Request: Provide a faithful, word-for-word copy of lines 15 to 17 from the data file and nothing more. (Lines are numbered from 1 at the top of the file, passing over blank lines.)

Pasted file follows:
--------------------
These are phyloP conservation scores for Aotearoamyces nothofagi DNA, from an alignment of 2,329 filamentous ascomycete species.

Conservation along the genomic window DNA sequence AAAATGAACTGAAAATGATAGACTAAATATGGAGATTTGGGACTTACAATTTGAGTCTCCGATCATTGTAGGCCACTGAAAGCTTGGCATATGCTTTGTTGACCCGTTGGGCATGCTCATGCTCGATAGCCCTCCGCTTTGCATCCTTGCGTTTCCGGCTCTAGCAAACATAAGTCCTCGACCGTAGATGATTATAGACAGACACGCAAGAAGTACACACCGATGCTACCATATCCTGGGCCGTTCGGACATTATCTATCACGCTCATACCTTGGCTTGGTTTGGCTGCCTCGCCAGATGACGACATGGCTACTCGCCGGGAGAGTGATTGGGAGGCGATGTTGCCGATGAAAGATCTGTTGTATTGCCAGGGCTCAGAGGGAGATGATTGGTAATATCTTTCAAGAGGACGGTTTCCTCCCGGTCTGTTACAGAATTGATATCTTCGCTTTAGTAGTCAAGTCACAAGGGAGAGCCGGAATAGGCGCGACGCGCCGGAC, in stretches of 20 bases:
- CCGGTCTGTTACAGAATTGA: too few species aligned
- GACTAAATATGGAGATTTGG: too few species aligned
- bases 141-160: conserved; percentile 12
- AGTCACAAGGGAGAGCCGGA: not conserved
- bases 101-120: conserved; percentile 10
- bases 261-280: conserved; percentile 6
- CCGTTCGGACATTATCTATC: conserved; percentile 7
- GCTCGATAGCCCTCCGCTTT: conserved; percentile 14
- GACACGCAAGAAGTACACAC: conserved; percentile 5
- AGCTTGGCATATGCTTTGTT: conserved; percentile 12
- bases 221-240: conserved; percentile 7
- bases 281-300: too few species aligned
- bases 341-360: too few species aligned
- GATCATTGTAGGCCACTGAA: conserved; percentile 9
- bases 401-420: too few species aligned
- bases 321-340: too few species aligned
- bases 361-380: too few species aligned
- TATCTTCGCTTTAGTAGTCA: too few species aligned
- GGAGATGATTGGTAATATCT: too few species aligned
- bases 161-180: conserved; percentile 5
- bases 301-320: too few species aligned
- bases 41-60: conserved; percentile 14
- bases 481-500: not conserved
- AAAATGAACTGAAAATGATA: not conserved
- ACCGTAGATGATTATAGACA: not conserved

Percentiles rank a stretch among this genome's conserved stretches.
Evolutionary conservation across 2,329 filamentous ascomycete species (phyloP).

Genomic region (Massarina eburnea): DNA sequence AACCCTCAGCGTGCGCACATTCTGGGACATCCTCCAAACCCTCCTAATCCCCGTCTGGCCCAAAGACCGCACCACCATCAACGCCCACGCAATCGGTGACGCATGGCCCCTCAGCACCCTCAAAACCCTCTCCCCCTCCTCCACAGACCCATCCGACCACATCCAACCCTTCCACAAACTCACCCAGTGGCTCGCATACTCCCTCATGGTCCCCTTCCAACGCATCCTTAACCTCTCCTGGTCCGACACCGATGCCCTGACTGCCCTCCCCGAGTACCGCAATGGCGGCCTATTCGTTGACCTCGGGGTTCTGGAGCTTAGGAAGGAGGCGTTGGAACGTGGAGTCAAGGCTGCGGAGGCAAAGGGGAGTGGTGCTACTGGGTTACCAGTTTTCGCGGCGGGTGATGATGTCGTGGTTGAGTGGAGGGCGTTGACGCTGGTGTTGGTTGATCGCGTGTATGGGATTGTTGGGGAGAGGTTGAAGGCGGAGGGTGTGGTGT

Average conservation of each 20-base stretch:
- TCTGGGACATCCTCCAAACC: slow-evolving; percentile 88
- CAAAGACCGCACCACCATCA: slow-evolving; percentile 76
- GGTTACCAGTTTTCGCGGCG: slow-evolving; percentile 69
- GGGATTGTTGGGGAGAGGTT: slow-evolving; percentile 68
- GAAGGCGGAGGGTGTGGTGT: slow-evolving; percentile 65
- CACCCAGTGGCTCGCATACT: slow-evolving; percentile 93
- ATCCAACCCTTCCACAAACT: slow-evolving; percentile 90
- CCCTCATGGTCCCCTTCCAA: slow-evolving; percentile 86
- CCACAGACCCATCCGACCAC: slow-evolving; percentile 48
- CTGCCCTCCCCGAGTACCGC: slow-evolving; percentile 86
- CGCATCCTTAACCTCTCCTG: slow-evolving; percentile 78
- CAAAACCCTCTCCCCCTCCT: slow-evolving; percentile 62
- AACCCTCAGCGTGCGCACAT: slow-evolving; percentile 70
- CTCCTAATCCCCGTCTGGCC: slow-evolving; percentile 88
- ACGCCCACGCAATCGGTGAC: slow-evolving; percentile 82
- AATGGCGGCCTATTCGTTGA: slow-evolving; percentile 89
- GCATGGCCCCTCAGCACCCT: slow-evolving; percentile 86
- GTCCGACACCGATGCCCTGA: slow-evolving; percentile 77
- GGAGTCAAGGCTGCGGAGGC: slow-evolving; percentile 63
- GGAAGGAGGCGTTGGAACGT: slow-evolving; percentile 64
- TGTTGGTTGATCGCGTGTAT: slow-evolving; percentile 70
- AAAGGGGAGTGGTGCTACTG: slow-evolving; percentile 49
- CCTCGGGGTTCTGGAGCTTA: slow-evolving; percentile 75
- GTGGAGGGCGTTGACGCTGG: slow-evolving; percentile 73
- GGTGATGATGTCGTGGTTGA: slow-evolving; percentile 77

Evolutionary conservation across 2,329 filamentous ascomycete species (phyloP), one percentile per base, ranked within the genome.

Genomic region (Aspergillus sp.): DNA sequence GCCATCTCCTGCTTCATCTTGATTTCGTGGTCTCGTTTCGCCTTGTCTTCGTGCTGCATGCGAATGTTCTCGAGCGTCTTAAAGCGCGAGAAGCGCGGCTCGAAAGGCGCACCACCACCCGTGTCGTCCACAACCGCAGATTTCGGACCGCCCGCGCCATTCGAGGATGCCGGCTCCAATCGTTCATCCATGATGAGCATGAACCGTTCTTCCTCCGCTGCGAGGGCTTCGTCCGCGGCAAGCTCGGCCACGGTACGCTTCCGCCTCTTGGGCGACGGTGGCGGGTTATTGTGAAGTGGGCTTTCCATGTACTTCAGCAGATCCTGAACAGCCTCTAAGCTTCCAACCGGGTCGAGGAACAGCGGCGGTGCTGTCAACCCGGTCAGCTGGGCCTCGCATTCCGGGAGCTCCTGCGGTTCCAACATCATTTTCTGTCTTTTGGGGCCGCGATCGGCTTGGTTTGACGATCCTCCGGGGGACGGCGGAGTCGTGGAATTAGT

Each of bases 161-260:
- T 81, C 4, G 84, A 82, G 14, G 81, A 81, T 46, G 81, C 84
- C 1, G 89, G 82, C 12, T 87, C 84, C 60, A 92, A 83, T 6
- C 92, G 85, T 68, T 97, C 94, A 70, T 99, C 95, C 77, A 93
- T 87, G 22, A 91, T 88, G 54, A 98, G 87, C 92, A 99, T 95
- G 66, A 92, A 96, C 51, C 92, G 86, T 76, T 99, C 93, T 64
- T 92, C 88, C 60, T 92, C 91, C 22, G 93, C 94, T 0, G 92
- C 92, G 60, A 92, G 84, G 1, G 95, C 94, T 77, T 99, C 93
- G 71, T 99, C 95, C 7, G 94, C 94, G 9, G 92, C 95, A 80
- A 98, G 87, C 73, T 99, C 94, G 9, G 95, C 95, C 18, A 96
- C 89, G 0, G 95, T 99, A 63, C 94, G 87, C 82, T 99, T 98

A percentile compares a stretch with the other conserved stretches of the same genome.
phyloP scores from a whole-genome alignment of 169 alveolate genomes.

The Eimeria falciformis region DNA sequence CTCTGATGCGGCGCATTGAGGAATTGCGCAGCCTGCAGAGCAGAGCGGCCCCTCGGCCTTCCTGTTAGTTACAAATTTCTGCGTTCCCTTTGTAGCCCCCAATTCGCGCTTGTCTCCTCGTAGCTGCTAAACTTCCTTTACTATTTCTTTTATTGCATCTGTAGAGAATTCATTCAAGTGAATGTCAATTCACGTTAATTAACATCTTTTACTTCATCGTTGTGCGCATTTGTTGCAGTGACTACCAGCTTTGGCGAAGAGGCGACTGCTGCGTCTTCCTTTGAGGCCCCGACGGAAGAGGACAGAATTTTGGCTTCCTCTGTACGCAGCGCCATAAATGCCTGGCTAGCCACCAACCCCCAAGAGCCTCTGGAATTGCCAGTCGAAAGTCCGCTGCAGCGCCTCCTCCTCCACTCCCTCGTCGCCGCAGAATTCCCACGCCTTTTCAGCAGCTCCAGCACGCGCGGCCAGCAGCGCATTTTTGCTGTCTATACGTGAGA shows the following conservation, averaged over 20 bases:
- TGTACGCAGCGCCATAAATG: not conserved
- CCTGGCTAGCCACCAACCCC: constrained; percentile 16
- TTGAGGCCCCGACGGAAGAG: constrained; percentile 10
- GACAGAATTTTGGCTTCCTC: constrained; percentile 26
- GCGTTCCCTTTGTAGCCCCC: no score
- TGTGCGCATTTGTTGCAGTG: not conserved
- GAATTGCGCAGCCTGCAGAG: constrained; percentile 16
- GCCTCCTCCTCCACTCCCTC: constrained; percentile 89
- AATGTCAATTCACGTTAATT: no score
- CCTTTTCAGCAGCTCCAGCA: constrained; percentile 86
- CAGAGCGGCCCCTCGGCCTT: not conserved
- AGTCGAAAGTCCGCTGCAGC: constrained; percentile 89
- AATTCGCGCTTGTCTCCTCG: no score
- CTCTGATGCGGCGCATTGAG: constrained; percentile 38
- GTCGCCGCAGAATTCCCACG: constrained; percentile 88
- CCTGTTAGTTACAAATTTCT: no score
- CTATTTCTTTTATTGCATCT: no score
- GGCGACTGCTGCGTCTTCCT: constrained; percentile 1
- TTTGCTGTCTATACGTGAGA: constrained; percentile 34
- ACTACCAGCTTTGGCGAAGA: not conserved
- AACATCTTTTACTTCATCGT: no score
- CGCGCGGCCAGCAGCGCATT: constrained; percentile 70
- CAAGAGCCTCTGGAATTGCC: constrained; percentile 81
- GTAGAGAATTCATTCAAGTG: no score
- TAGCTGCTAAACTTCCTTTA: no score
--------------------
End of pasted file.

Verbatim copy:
- bases 341-360: too few species aligned
- GATCATTGTAGGCCACTGAA: conserved; percentile 9
- bases 401-420: too few species aligned